"The all-new QX60 has a direct and linear acceleration feel. It gives the driver confidence to not only increase their standing start but also passing on the freeway and in the city," said Dave Kiesel, manager of powertrain performance at Infiniti's Arizona Testing Center. "You just step on the pedal, it downshifts, and you go.

"The all-new nine-speed has a larger ratio spread — almost 10:1. This gives the customer the ability to have a standing start performance that is confident and responsive. The corollary of that is also that you maintain your fuel economy on the freeway," Kiesel added.

The new QX60 will feature shift-by-wire technology. Drivers will be able to choose from five selectable drive modes: Standard, ECO, Snow, Sport, and Personal.

AutomotiveMap has already seen exterior and interior of the QX60. Click here to learn more about it. Visteon has revealed what the driver's information display, a fully-digital gauge cluster, looks like in the SUV.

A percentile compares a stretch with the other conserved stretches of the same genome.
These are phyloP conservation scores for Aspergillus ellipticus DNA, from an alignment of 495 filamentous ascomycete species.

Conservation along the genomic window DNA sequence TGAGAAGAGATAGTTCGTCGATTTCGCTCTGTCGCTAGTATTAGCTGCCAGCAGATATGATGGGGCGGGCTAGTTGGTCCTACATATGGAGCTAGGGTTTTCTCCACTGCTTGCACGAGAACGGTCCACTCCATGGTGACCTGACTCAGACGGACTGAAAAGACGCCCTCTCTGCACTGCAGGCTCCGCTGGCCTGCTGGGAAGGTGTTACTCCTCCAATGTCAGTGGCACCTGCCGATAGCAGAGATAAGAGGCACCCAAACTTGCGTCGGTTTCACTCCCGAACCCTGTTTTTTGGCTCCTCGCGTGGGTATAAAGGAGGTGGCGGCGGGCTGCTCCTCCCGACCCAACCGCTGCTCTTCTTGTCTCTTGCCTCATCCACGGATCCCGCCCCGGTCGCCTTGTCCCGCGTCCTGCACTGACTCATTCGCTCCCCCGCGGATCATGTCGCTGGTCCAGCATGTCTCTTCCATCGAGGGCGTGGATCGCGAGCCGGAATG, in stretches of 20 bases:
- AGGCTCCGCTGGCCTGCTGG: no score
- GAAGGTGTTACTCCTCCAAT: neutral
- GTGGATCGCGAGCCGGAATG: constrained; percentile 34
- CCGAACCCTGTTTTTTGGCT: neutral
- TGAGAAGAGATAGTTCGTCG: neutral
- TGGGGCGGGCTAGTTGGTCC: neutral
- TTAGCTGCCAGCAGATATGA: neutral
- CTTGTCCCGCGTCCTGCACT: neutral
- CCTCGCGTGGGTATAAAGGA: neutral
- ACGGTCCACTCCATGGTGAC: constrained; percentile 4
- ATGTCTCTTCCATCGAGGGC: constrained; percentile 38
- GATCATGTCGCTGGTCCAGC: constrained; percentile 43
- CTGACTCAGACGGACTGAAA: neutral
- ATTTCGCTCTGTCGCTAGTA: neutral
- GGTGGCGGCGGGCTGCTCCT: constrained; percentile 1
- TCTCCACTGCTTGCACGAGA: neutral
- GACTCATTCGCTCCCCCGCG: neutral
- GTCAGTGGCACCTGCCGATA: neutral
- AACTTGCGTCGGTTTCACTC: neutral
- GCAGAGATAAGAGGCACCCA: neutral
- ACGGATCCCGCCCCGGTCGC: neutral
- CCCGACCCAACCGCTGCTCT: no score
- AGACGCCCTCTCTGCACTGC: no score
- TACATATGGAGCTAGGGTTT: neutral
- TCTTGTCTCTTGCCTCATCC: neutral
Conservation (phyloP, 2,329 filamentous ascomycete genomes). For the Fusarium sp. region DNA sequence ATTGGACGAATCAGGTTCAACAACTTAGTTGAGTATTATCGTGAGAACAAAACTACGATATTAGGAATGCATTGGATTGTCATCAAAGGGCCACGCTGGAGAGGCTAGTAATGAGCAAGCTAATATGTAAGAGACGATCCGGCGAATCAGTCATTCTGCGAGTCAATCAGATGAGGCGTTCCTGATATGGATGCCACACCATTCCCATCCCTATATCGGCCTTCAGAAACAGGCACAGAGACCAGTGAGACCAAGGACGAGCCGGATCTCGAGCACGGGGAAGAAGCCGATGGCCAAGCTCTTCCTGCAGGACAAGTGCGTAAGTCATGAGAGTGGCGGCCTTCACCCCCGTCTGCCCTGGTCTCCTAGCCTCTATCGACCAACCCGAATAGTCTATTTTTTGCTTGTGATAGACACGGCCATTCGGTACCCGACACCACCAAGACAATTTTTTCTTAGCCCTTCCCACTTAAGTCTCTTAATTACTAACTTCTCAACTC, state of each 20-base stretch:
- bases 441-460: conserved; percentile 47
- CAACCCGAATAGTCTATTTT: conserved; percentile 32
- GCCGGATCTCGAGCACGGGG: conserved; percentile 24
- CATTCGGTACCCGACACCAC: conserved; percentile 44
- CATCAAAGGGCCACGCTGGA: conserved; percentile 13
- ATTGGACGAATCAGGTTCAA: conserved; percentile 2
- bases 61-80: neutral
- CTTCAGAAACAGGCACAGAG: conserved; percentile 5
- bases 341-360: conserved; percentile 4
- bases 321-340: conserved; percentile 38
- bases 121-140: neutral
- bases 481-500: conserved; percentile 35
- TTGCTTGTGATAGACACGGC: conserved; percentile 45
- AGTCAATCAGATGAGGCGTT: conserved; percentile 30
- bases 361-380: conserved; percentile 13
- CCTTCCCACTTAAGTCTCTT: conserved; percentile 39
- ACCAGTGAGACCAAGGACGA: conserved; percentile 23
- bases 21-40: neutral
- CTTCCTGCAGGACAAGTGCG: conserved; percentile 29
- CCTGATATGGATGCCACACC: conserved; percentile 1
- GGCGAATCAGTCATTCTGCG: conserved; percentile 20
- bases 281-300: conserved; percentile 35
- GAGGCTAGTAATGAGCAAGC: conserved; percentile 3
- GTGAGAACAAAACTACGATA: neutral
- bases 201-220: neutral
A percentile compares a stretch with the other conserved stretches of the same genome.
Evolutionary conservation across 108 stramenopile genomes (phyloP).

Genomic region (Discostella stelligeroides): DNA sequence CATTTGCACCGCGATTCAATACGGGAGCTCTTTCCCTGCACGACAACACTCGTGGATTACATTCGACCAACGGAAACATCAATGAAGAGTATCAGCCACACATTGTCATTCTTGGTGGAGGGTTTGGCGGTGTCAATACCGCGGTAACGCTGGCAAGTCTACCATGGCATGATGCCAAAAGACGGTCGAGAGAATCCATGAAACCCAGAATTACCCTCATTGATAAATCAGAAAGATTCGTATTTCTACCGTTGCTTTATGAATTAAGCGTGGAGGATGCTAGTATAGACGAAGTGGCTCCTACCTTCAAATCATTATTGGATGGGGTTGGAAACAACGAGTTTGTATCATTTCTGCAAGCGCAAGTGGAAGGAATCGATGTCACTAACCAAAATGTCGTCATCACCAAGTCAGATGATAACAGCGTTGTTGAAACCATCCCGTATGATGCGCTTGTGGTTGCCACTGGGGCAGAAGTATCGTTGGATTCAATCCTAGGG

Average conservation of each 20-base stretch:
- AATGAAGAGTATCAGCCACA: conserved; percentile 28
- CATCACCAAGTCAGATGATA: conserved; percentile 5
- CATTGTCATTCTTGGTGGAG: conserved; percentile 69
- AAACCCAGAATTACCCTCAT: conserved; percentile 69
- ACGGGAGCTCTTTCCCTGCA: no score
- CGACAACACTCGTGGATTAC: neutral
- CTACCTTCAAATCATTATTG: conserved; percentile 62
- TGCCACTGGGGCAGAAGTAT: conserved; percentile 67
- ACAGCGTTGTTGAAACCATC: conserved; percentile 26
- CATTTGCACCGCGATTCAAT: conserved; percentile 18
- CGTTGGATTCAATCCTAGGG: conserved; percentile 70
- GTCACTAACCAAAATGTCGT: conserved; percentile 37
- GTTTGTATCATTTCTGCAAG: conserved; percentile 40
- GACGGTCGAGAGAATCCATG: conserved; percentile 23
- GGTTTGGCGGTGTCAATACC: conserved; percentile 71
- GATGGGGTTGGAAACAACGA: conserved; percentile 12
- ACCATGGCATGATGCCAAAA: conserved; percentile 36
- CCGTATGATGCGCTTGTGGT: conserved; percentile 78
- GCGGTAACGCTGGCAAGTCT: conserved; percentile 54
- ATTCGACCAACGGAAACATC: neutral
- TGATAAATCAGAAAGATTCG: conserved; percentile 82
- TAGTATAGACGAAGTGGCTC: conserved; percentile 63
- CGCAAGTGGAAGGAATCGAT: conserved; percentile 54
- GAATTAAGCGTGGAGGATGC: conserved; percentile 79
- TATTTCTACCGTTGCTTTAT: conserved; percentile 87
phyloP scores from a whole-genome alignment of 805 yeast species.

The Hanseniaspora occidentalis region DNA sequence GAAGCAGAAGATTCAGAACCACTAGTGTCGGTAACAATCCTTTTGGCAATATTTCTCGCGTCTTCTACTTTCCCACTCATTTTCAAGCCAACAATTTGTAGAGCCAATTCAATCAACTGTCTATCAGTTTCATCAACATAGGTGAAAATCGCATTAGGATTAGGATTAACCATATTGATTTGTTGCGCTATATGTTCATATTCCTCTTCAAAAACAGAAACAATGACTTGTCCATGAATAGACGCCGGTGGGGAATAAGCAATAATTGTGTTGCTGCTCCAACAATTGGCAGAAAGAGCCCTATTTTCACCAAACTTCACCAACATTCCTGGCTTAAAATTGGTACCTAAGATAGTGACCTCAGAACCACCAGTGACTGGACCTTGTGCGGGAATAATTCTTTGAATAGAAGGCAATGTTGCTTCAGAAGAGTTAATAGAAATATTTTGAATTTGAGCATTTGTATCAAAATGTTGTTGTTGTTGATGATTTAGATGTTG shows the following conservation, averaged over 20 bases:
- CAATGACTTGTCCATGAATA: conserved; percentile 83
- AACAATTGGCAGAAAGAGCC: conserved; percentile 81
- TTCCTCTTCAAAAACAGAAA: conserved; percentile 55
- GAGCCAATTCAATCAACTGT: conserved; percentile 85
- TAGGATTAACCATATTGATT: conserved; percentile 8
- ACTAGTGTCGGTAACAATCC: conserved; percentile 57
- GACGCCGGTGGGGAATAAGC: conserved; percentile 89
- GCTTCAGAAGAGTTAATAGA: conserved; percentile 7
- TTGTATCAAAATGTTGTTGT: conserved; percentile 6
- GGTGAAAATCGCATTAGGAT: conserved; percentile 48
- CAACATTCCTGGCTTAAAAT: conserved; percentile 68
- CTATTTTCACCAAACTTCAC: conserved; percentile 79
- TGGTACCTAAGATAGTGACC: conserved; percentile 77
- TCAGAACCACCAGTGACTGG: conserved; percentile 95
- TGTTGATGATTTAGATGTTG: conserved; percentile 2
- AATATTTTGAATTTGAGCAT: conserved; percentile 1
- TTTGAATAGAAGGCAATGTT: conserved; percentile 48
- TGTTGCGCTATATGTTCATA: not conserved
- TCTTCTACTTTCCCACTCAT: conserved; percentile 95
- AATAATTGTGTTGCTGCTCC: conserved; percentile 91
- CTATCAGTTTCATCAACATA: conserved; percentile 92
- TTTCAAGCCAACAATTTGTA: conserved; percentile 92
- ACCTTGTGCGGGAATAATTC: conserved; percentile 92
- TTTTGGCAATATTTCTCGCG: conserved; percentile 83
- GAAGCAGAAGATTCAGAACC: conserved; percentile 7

The Infiniti QX60 is expected to be revealed soon. It will go on sale this autumn.

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The Nissan Ariya has wind glide over it in the testing tunnel.

Photo courtesy of Nisan Motor Company

Nissan is targeting a drag coefficient (Cd) of 0.297 for the Ariya all-electric crossover. If it can make that number, it will be the company's most aerodynamic crossover to date. What does that mean? Let's take a closer look.

What is drag?

Simply put, drag is an aerodynamic force. It's mechanical in nature, so it is the result of the interaction of a solid body and a liquid. In the case of a car, this liquid is air. (Yes, air is a liquid.) It only occurs when one part of the equation (the solid body or the liquid) is in motion. If there is no motion, there is no drag.

Drag only occurs in the opposite direction of the object's movement. Think of a car cutting through the air as it drives down a north-south road. As the car heads north, the air it passes through is pushed south. The car is in motion; there is drag.